“The depiction of the island atmosphere is as impressive as the action.”—Julia Handford, The Sunday Telegraph

“Like all the best crime fiction its interest is not restricted to the investigation… the scenes set in the orphanage in the Dean Village are moving… crime novels may be primarily entertainments, but the best ones always offer something more. Fin’s investigation of this long-buried crime forces him to make a reassessment of his own life.”—Allan Massie, The Scotsman

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Hollow City



Miss Peregrine’s Home for Peculiar Children was the surprise best seller of 2011—an unprecedented mix of YA fantasy and vintage photography that enthralled readers and critics alike. Publishers Weekly called it “an enjoyable, eccentric read, distinguished by well-developed characters, a believable Welsh setting, and some very creepy monsters.”

This second novel begins in 1940, immediately after the first book ended. Having escaped Miss Peregrine’s island by the skin of their teeth, Jacob and his new friends must journey to London, the peculiar capital of the world. Along the way, they encounter new allies, a menagerie of peculiar animals, and other unexpected surprises.

Complete with dozens of newly discovered (and thoroughly mesmerizing) vintage photographs, this new adventure will delight readers of all ages.

“ will be thrilled to know that the sequel to Miss Peregrine’s Home for Peculiar Children is as hauntingly sinister as the first and is unequivocally worth the wait. It’s a rare sequel that improves on the series’ beginning... A must-read!” -RT Book Reviews
"...a tasty adventure for any reader with an appetite for the…peculiar."—Kirkus Reviews
"Riggs has created a fresh and original world in these Peregrine novels, with likable, quirky characters and a very readable style."—Library Journal Xpress Review
"New readers of the series will find this novel a treat...Fans of the first title will find this book a treasure. The only downside: waiting for the third installment to find out what happens to Jacob and his peculiar friends."—School Library Journal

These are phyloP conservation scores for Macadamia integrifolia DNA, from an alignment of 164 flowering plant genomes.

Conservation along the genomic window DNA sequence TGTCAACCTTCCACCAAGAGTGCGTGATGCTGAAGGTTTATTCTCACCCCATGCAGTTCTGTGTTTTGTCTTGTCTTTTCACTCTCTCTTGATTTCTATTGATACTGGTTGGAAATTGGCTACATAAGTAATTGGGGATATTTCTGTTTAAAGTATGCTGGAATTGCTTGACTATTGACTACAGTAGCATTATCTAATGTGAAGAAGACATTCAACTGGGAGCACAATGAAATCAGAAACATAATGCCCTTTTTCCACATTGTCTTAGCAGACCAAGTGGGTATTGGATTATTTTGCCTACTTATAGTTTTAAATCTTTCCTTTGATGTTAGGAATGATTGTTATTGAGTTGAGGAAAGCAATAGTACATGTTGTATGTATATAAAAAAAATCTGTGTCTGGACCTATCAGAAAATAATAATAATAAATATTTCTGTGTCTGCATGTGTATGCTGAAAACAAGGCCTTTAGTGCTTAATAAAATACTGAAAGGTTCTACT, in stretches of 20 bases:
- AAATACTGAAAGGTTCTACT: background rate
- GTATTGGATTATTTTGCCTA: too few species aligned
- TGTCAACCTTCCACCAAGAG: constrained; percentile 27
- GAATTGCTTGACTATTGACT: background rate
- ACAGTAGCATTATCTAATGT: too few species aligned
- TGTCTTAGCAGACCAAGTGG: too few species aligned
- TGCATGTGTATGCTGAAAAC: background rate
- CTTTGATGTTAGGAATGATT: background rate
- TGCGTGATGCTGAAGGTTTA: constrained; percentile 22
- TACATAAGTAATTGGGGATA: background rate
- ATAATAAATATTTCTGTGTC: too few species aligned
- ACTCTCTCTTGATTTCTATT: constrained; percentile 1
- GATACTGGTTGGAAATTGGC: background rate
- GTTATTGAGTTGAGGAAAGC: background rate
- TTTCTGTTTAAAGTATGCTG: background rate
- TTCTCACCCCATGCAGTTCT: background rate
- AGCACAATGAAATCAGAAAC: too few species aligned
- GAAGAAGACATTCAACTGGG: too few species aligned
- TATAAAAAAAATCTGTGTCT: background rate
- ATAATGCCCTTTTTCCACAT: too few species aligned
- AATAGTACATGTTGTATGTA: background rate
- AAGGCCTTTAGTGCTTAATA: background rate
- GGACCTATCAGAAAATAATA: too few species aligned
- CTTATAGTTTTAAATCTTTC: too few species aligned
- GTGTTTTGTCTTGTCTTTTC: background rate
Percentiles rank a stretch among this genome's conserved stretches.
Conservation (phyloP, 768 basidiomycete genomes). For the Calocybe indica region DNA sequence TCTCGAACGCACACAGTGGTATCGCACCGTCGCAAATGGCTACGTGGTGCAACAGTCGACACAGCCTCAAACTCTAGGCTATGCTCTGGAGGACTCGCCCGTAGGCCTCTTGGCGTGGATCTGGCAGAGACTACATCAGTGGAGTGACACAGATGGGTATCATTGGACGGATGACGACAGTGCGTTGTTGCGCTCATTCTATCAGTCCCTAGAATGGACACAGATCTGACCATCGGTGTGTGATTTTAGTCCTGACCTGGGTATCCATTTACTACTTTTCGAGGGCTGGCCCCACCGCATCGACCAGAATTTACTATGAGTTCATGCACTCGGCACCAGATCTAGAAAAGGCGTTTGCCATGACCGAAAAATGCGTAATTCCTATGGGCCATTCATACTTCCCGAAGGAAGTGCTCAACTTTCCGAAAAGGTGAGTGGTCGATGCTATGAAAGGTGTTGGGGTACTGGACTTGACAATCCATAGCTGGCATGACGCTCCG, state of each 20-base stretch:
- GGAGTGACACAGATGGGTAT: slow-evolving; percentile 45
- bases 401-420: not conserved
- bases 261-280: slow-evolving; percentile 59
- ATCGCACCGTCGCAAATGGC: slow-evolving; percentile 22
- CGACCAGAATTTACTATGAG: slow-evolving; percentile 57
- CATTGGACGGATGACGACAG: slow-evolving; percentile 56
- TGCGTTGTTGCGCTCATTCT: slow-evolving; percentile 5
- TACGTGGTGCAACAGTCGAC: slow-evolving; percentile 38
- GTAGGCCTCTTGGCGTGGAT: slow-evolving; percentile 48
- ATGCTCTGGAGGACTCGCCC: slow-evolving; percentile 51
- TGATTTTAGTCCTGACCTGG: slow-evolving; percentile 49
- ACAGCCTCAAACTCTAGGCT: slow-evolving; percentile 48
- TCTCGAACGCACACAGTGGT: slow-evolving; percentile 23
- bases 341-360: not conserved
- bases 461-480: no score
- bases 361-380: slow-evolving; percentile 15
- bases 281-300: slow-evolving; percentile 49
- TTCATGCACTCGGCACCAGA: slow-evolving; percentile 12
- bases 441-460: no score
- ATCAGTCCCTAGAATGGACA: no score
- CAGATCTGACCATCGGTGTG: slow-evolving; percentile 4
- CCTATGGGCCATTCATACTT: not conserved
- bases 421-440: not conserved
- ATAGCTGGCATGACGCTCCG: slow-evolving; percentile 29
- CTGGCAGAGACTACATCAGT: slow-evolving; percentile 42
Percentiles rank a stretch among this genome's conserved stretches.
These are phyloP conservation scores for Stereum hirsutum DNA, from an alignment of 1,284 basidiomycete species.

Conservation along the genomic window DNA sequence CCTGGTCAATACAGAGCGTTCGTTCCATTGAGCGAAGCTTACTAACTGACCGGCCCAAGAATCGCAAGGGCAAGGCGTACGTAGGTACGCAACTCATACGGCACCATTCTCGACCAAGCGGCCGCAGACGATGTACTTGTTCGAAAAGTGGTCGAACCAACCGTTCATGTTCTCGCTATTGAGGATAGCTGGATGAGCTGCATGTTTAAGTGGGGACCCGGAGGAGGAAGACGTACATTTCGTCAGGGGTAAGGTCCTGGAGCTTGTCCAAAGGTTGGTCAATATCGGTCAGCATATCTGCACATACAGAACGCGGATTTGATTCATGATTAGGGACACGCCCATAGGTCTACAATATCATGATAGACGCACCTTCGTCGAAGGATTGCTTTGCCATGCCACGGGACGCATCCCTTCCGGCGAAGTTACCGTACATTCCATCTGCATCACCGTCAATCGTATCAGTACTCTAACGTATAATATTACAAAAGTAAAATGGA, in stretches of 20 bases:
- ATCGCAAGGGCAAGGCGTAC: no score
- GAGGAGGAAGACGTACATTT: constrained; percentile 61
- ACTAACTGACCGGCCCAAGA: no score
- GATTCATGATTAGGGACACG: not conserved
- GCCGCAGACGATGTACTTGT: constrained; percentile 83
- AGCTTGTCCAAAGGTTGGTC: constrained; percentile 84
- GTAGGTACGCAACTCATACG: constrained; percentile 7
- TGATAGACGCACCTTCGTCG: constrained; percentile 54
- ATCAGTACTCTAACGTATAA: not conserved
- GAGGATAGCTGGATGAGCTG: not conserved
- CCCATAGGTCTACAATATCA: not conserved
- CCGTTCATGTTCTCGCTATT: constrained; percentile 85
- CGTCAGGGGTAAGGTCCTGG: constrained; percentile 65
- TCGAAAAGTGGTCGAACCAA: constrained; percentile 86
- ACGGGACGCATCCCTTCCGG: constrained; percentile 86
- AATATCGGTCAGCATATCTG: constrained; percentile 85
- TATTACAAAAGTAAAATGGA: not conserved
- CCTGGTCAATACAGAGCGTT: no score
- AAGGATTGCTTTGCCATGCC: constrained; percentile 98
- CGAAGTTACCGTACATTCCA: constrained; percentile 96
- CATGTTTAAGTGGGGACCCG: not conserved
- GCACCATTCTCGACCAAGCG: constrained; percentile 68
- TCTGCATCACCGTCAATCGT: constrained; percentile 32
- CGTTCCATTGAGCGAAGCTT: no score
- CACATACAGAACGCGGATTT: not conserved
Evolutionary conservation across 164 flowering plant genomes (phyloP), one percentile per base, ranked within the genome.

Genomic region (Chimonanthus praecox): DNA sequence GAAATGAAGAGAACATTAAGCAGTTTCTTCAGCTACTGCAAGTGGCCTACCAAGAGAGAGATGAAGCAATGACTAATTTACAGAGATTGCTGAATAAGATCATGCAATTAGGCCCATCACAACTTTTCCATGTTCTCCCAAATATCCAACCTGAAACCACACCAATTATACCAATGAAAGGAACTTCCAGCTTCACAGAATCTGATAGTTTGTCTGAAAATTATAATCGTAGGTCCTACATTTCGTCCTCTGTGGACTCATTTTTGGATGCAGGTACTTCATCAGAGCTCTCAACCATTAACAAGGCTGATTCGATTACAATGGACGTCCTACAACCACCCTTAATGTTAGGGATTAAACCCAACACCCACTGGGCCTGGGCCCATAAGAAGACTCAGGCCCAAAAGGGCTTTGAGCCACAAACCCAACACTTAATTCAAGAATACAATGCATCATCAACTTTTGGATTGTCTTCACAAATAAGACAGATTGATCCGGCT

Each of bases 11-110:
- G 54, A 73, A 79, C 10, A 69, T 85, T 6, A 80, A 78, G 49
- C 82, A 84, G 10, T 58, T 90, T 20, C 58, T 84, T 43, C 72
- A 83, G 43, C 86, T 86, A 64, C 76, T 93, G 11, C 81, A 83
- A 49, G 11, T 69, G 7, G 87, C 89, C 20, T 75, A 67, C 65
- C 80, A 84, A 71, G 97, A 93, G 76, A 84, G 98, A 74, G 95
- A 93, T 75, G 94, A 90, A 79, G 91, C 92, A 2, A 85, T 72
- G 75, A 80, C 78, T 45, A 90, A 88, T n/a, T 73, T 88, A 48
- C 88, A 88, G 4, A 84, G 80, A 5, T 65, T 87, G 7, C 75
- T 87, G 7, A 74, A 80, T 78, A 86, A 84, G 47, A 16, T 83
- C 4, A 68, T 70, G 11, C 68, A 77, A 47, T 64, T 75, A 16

"...a stunning achievement."—Boston Globe
"I was blown away....Hollow City is fantastic..."—
"Ideal for fans of Neil Gaiman and Daniel Kraus, Hollow City blends fantasy and horror into a world that will engross readers and leave them eager for more."—Shelf Awareness for Readers
"...a great big jolt of fun"—
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Becoming Odyssa

Adventures on the Appalachian Trail


After graduating from college, Jennifer isn’t sure what she wants to do with her life. She is drawn to the Appalachian Trail, a 2175-mile footpath that stretches from Georgia to Maine. Though her friends and family think she’s crazy, she sets out alone to hike the trail, hoping it will give her time to think about what she wants to do next.

The next four months are the most physically and emotionally challenging of her life. She quickly discovers that thru-hiking is harder than she had imagined: coping with blisters and aching shoulders from the 30-pound pack she carries; sleeping on the hard wooden floors of trail shelters; hiking through endless torrents of rain and even a blizzard.

With every step she takes, Jennifer transitions from an over-confident college graduate to a student of the trail, braving situations she never imagined before her thru-hike. The trail is full of unexpected kindness, generosity, and humor. And when tragedy strikes, she learns that she can depend on other people to help her in times of need.

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Angel of the Somme


There’s a fine line between courage and insanity…and he flings himself over it.

The Great War, Book 1

Captain Sam Dwight never thought his pre-war vow to “make a difference for good in the world” would come back to haunt him. After suffering a grievous head wound in battle, he awakens in a field hospital, barely able to utter a word.

How fast would his beautiful, determined nurse call for a straitjacket if she knew that every time a bright light flickers in his eyes, he is transported back to the trenches, reaching out to heal a wounded soldier in a flash of dazzling light?

Lily Curtis has seen many a soldier racked with guilt, but she’s never seen one will himself to induce life-threatening seizures. She fears that next time, her hands won’t be quick enough to save her handsome, apparently suicidal charge.